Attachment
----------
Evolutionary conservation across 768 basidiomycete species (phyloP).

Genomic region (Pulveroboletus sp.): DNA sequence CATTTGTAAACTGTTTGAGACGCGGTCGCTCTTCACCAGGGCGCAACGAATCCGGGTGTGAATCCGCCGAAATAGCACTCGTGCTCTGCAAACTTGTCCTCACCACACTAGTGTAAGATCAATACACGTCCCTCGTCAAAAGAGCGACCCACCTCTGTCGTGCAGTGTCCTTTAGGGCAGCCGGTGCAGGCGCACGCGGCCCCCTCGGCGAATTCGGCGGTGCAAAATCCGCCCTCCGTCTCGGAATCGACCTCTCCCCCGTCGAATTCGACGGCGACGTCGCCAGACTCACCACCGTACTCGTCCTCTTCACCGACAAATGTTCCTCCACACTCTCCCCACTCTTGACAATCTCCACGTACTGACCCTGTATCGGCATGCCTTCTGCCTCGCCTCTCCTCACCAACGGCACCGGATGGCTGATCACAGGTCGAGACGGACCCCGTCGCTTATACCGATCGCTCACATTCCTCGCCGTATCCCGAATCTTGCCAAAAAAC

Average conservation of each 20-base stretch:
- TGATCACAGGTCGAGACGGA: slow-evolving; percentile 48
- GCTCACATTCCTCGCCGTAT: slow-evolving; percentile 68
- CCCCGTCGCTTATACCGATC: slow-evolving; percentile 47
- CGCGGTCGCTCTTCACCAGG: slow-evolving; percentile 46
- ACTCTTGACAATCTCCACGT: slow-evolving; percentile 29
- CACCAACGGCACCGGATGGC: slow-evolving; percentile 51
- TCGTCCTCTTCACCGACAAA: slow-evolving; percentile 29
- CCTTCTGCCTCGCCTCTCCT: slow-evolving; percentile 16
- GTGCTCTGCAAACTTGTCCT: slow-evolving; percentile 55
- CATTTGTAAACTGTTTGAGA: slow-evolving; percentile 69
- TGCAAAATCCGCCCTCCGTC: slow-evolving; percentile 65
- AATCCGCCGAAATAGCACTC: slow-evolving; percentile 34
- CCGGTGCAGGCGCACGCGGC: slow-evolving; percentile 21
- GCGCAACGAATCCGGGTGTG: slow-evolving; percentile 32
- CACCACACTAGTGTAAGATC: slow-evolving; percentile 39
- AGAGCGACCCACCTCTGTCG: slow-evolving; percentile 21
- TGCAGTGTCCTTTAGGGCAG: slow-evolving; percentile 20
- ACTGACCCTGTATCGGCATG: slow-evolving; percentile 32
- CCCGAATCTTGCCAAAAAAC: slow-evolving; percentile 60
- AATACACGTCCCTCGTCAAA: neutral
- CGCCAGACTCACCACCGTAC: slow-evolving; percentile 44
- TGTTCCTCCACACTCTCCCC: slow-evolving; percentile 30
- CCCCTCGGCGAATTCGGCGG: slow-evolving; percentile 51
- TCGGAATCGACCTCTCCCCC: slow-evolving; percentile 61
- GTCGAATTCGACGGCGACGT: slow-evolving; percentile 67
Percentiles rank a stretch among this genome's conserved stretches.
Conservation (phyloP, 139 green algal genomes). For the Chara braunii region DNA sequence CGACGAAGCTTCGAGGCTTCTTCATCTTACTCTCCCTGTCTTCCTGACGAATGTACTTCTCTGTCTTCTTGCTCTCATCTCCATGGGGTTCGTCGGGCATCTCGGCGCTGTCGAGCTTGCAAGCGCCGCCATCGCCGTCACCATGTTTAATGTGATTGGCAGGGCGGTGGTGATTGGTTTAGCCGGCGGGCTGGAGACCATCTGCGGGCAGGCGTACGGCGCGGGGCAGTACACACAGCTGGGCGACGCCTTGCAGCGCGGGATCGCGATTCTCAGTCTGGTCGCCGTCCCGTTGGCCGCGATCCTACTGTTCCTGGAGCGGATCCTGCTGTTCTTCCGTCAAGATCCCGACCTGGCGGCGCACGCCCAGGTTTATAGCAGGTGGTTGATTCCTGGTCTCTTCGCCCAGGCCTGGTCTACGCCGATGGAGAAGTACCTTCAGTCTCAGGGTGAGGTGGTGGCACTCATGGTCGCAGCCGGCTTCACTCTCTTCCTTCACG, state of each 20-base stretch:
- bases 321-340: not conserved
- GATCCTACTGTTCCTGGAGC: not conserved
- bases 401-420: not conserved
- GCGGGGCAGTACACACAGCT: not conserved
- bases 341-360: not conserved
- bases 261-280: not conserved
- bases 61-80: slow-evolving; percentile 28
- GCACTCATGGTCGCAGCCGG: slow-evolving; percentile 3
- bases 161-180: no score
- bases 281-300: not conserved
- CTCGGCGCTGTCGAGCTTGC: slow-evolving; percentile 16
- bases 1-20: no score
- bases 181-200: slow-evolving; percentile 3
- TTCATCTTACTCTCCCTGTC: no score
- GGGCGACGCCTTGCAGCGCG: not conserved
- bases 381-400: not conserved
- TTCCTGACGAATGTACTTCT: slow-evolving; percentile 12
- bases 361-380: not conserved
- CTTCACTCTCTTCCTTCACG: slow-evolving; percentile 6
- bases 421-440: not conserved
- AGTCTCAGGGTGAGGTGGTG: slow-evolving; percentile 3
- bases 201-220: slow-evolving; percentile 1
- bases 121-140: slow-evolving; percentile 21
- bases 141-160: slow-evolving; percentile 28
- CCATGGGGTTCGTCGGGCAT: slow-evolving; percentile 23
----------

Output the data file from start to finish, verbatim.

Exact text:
Evolutionary conservation across 768 basidiomycete species (phyloP).

Genomic region (Pulveroboletus sp.): DNA sequence CATTTGTAAACTGTTTGAGACGCGGTCGCTCTTCACCAGGGCGCAACGAATCCGGGTGTGAATCCGCCGAAATAGCACTCGTGCTCTGCAAACTTGTCCTCACCACACTAGTGTAAGATCAATACACGTCCCTCGTCAAAAGAGCGACCCACCTCTGTCGTGCAGTGTCCTTTAGGGCAGCCGGTGCAGGCGCACGCGGCCCCCTCGGCGAATTCGGCGGTGCAAAATCCGCCCTCCGTCTCGGAATCGACCTCTCCCCCGTCGAATTCGACGGCGACGTCGCCAGACTCACCACCGTACTCGTCCTCTTCACCGACAAATGTTCCTCCACACTCTCCCCACTCTTGACAATCTCCACGTACTGACCCTGTATCGGCATGCCTTCTGCCTCGCCTCTCCTCACCAACGGCACCGGATGGCTGATCACAGGTCGAGACGGACCCCGTCGCTTATACCGATCGCTCACATTCCTCGCCGTATCCCGAATCTTGCCAAAAAAC

Average conservation of each 20-base stretch:
- TGATCACAGGTCGAGACGGA: slow-evolving; percentile 48
- GCTCACATTCCTCGCCGTAT: slow-evolving; percentile 68
- CCCCGTCGCTTATACCGATC: slow-evolving; percentile 47
- CGCGGTCGCTCTTCACCAGG: slow-evolving; percentile 46
- ACTCTTGACAATCTCCACGT: slow-evolving; percentile 29
- CACCAACGGCACCGGATGGC: slow-evolving; percentile 51
- TCGTCCTCTTCACCGACAAA: slow-evolving; percentile 29
- CCTTCTGCCTCGCCTCTCCT: slow-evolving; percentile 16
- GTGCTCTGCAAACTTGTCCT: slow-evolving; percentile 55
- CATTTGTAAACTGTTTGAGA: slow-evolving; percentile 69
- TGCAAAATCCGCCCTCCGTC: slow-evolving; percentile 65
- AATCCGCCGAAATAGCACTC: slow-evolving; percentile 34
- CCGGTGCAGGCGCACGCGGC: slow-evolving; percentile 21
- GCGCAACGAATCCGGGTGTG: slow-evolving; percentile 32
- CACCACACTAGTGTAAGATC: slow-evolving; percentile 39
- AGAGCGACCCACCTCTGTCG: slow-evolving; percentile 21
- TGCAGTGTCCTTTAGGGCAG: slow-evolving; percentile 20
- ACTGACCCTGTATCGGCATG: slow-evolving; percentile 32
- CCCGAATCTTGCCAAAAAAC: slow-evolving; percentile 60
- AATACACGTCCCTCGTCAAA: neutral
- CGCCAGACTCACCACCGTAC: slow-evolving; percentile 44
- TGTTCCTCCACACTCTCCCC: slow-evolving; percentile 30
- CCCCTCGGCGAATTCGGCGG: slow-evolving; percentile 51
- TCGGAATCGACCTCTCCCCC: slow-evolving; percentile 61
- GTCGAATTCGACGGCGACGT: slow-evolving; percentile 67
Percentiles rank a stretch among this genome's conserved stretches.
Conservation (phyloP, 139 green algal genomes). For the Chara braunii region DNA sequence CGACGAAGCTTCGAGGCTTCTTCATCTTACTCTCCCTGTCTTCCTGACGAATGTACTTCTCTGTCTTCTTGCTCTCATCTCCATGGGGTTCGTCGGGCATCTCGGCGCTGTCGAGCTTGCAAGCGCCGCCATCGCCGTCACCATGTTTAATGTGATTGGCAGGGCGGTGGTGATTGGTTTAGCCGGCGGGCTGGAGACCATCTGCGGGCAGGCGTACGGCGCGGGGCAGTACACACAGCTGGGCGACGCCTTGCAGCGCGGGATCGCGATTCTCAGTCTGGTCGCCGTCCCGTTGGCCGCGATCCTACTGTTCCTGGAGCGGATCCTGCTGTTCTTCCGTCAAGATCCCGACCTGGCGGCGCACGCCCAGGTTTATAGCAGGTGGTTGATTCCTGGTCTCTTCGCCCAGGCCTGGTCTACGCCGATGGAGAAGTACCTTCAGTCTCAGGGTGAGGTGGTGGCACTCATGGTCGCAGCCGGCTTCACTCTCTTCCTTCACG, state of each 20-base stretch:
- bases 321-340: not conserved
- GATCCTACTGTTCCTGGAGC: not conserved
- bases 401-420: not conserved
- GCGGGGCAGTACACACAGCT: not conserved
- bases 341-360: not conserved
- bases 261-280: not conserved
- bases 61-80: slow-evolving; percentile 28
- GCACTCATGGTCGCAGCCGG: slow-evolving; percentile 3
- bases 161-180: no score
- bases 281-300: not conserved
- CTCGGCGCTGTCGAGCTTGC: slow-evolving; percentile 16
- bases 1-20: no score
- bases 181-200: slow-evolving; percentile 3
- TTCATCTTACTCTCCCTGTC: no score
- GGGCGACGCCTTGCAGCGCG: not conserved
- bases 381-400: not conserved
- TTCCTGACGAATGTACTTCT: slow-evolving; percentile 12
- bases 361-380: not conserved
- CTTCACTCTCTTCCTTCACG: slow-evolving; percentile 6
- bases 421-440: not conserved
- AGTCTCAGGGTGAGGTGGTG: slow-evolving; percentile 3
- bases 201-220: slow-evolving; percentile 1
- bases 121-140: slow-evolving; percentile 21
- bases 141-160: slow-evolving; percentile 28
- CCATGGGGTTCGTCGGGCAT: slow-evolving; percentile 23